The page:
Welcome to the Masterplan. At Robb Report, we’ve assembled a crack team of the world’s best travel specialists, our Travel Masters. Their expertise and insight in luxury travel of all kinds is unparalleled. So we’re tapping into it directly for a new series, where our readers—that’s you—pose the pickiest travel problems to the panel. These aren’t workaday issues, whether wrangling a refund or booking a guide, but rather the unique, specific challenges that only veteran globetrotters face.
Dear Robb Report: I’m conflicted about a trip we’re mulling for next winter. When I sail, I usually charter a yacht for myself and a few friends, and I assumed I’d do the same for Antarctica, which we’re planning to see in the next summer season. But my travel specialist discouraged me, and suggested I take a commercial cruise instead. I’ve never considered one, and frankly, the idea rather horrified me. Can you help? Yours, Yankee Yachtie
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Don’t worry, Yankee Yachtie, we’ve got a definitive answer to your question. And you’re not alone: The rise in expedition cruising, whether to Antarctica as you’re planning, or the Arctic, or even to farther flung, harder to navigate waters in Asia, makes this question more pressing than ever.
The vessels that specialize in such journeys are a different breed from the floating entertainment palaces that chug around the Mediterranean or Caribbean with thousands on board. They are, however, larger than most charters, which in expedition conditions is a feature rather than a bug: Larger ships are much stabler in tricky conditions, and also have greater capacity for essential toys—think helicopters to whisk you off to a far-flung, wildlife-crammed spot in minutes, rather than an arduous, hours-long hike. Ponant’s icebreaking ships are rated PC2, one notch below scientific vessels, while Seabourn’s Venture is crammed with toys, including not one but two custom-built submarines.
Nick Davies of Cookson Adventures, most of whose clients are charter-first, does recommend smaller, shared boats in certain circumstances. For instance, consider the phinisi of Indonesia.
“It’s a chance to engage with like-minded people who are into scuba diving in a place like Raja Ampat,” Cookson says, noting that local regulations effectively require all boats there to be Indonesia-registered.
Davies also endorses shared dive boats in the Galapagos. Securing a permit for a private charter in Alaska is very tricky, too—for convenience, and speed, a cruise is a great shortcut. Look, too, at the Four Seasons-operated catamaran. It has just been reflagged and moved from the saturated island-hopping hub of the Maldives over to Palau in the south Pacific, a destination with a strong focus on diving.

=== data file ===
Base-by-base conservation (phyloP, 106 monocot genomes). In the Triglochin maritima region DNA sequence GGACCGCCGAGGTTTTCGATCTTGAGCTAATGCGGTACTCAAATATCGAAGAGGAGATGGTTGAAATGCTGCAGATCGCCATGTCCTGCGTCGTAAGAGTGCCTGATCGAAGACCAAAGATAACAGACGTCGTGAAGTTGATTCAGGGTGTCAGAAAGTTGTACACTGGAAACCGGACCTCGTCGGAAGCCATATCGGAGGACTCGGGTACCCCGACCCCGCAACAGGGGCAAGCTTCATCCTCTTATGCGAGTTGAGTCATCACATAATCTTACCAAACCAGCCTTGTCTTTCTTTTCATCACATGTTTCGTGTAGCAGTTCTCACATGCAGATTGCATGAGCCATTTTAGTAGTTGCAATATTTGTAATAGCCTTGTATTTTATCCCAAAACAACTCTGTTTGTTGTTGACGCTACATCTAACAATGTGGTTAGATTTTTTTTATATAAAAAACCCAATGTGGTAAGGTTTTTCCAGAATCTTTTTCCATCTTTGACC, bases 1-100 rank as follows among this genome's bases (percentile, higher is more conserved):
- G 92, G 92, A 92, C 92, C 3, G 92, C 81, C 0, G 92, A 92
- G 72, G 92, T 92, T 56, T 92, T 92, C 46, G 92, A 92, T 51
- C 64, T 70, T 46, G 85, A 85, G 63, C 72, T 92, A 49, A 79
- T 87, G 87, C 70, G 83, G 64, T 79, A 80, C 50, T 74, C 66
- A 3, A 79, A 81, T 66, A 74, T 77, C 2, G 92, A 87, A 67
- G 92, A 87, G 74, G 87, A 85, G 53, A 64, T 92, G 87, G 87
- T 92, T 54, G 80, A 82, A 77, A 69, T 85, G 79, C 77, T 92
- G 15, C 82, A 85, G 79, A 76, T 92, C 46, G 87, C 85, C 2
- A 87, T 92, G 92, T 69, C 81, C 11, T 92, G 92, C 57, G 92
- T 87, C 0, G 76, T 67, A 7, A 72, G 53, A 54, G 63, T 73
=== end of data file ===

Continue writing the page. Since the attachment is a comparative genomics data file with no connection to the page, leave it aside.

“Palau is quite complicated to do otherwise, as there are no good hotels down there,” Davies adds.
The other issue to consider is cost, both economic and environmental. If you’re determined to visit a certain location over particular dates, that lack of flexibility might make opting for a cruise rather than a charter much savvier.
“Moving yachts from one place to another is a bit of a waste of money and it’s very bad for the environment,” he continues, noting that his team has moved boats from Monaco to Antarctica in the past for insistent, deep-pocketed clients untroubled by eco-concerns. He has other clients determined to spend time on a yacht in Patagonia over Christmas this year, whom he’s discouraged from chartering.
“There aren’t any boats down there, but you could do it on a cruise ship,” he says.
You mention, too, that you’re traveling with friends, and larger groups should also opt for a commercial cruise.
“There’s literally a handful of yachts in the world that allow more than 12 people because of regulations around pleasure crafts that keep it to that maximum. When you need lifeboats on board, it compromises the design of a ship,” Cookson says.
In that case, boat buyouts are an option, much as they might be with a hotel on land. Consider True North, based out of Broome in Australia, a boutique commercial cruise line that allows visitors to reach some of the hardest spots along its coast, like the rugged Kimberley or Papua New Guinea’s rainforests. It operates two vessels, the 18-cabin True North and 11-cabin True North II. “They’re vessels you could take privately for a multigen family trip,” he says.
Hopefully, YY, that reassures you around your agent’s advice, and if you need more ideas on cruises to try, here are some ideas. And if you, dear reader, have a burning travel question for our experts, email Robb Report’s digital travel editor at CCameron@RobbReport.com.
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